Main definitions of fox in English

: Fox1fox2

Fox1

noun

  • 1A member of an American Indian people formerly living in southern Wisconsin, and now mainly in Iowa, Nebraska, and Kansas.

  • 2[mass noun] The Algonquian language of the Fox, now almost extinct.

Main definitions of fox in English

: Fox1fox2

fox2

noun

  • 1A carnivorous mammal of the dog family with a pointed muzzle and bushy tail, proverbial for its cunning.

    • ‘Mammals such as weasels, foxes, stoats and especially roe deer can wander safely without the risk of being killed by traffic.’
    • ‘The virus is carried by a number of wild animals, including coyotes, foxes, and some wolves.’
    • ‘The other wild attractions in the park include nilgai, chausingha, chital, chinkara, wild boar, foxes and jackals.’
    • ‘When raccoons, coatis, foxes, coyotes, skunks, or bears bit the models, they left tooth marks in the plasticine.’
    • ‘Introduced predators such as rats, cats, dogs, foxes and mongooses are thought to have been responsible for about half of island bird extinctions.’
    • ‘Eagle owls, the most powerful of strigid owls, can even handle larger mammalian prey such as foxes, young roe deer, and monkeys.’
    • ‘There are 36 species of Canidae, including dogs, wolves, coyotes, jackals and foxes.’
    • ‘Their predators include great horned owls, bobcats, cougars, coyotes, and foxes, so wariness is in their blood.’
    • ‘Domestic dogs and cats can pick up the infection if exposed to wild animals with the disease such as foxes, wolves, jackals, skunks, mongooses, raccoons and bats.’
    • ‘He mentioned in passing that as a kid here he could tell the difference between the footprints of foxes, groundhogs and raccoons.’
    • ‘There are 105 species of birds in the park and mammals ranging from Andean foxes to pumas that only rarely venture down from their mountain lairs.’
    • ‘All kinds of critters like to dine on poultry, including raccoons, skunks, opossums, weasels, foxes, coyotes, dogs and feral cats.’
    • ‘The genus Dirofilaria includes various species that are natural parasites of dogs, cats, foxes and wild mammals.’
    • ‘Most wild cats are preyed upon as young cats by larger predators, such as foxes, wolves, other cats, and large birds of prey, such as owls and hawks.’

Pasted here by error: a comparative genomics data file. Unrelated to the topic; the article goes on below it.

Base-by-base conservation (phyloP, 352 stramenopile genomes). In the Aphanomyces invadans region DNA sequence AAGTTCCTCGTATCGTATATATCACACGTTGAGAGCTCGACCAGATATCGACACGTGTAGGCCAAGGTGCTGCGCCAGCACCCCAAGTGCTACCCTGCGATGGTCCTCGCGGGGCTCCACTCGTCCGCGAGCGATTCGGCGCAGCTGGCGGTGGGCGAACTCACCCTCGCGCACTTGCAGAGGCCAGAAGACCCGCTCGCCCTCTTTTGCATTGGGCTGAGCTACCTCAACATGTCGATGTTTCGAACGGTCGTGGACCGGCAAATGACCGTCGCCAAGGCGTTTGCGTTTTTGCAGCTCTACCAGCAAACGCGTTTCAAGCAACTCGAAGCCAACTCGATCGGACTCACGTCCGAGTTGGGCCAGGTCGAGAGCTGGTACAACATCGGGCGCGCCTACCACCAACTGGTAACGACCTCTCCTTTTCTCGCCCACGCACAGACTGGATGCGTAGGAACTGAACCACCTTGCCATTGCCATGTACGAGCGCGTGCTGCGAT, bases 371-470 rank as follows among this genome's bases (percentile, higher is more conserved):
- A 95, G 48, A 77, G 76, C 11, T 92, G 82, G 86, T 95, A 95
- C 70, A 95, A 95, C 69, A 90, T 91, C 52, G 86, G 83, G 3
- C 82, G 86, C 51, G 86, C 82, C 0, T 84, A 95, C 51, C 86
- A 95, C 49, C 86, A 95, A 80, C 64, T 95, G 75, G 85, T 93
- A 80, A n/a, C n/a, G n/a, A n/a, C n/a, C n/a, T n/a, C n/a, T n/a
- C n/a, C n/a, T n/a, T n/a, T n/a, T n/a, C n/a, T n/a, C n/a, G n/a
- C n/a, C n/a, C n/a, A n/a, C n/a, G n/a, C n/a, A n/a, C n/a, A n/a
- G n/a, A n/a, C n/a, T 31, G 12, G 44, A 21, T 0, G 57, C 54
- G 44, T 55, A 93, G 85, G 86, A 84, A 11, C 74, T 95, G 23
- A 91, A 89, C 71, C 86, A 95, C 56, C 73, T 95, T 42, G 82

• ‘Coyotes, foxes, bears, mountain lions, and bobcats all prey on livestock.’
    • ‘Bradford archaeologists are also studying other remains from the site at Lynford, including bones from woolly rhino, brown bears, horses, foxes and hyenas.’
    • ‘The most significant predators on red foxes are humans, who hunt foxes for their fur and kill them in large numbers as pests.’
    • ‘Voles are an important source of food for many predators, including snakes, hawks, owls, coyotes, weasels, foxes, mink and badgers.’
    • ‘Eagles, rattlesnakes, deer, pronghorn antelope, foxes, coyotes, and mountain lions roam the area.’
    • ‘Their chief predator is the mink, but while on land they also fall prey to foxes, coyotes and lynx as well as some of the larger avian predators.’
    1. 1.1[mass noun] The fur of a fox.
      • ‘It will join that old fox stole I rescued from a charity shop.’
  • 2A cunning or sly person:

    ‘a wily old fox’
    • ‘It is veteran versus tyro, wily old fox against bristling young cub, a man who has done it all against a boy who threatens to do it all.’
    • ‘They will repurchase the bonds of the ownership of which they have been tricked out by the wily old fox.’
    • ‘For it would seem that the wily old fox has finally outfoxed himself by falling prey to an inherent weakness that involves opening his mouth precipitately.’
    • ‘The wily old fox of cricket had his guests enthralled by witty conversation, which ran late into the night.’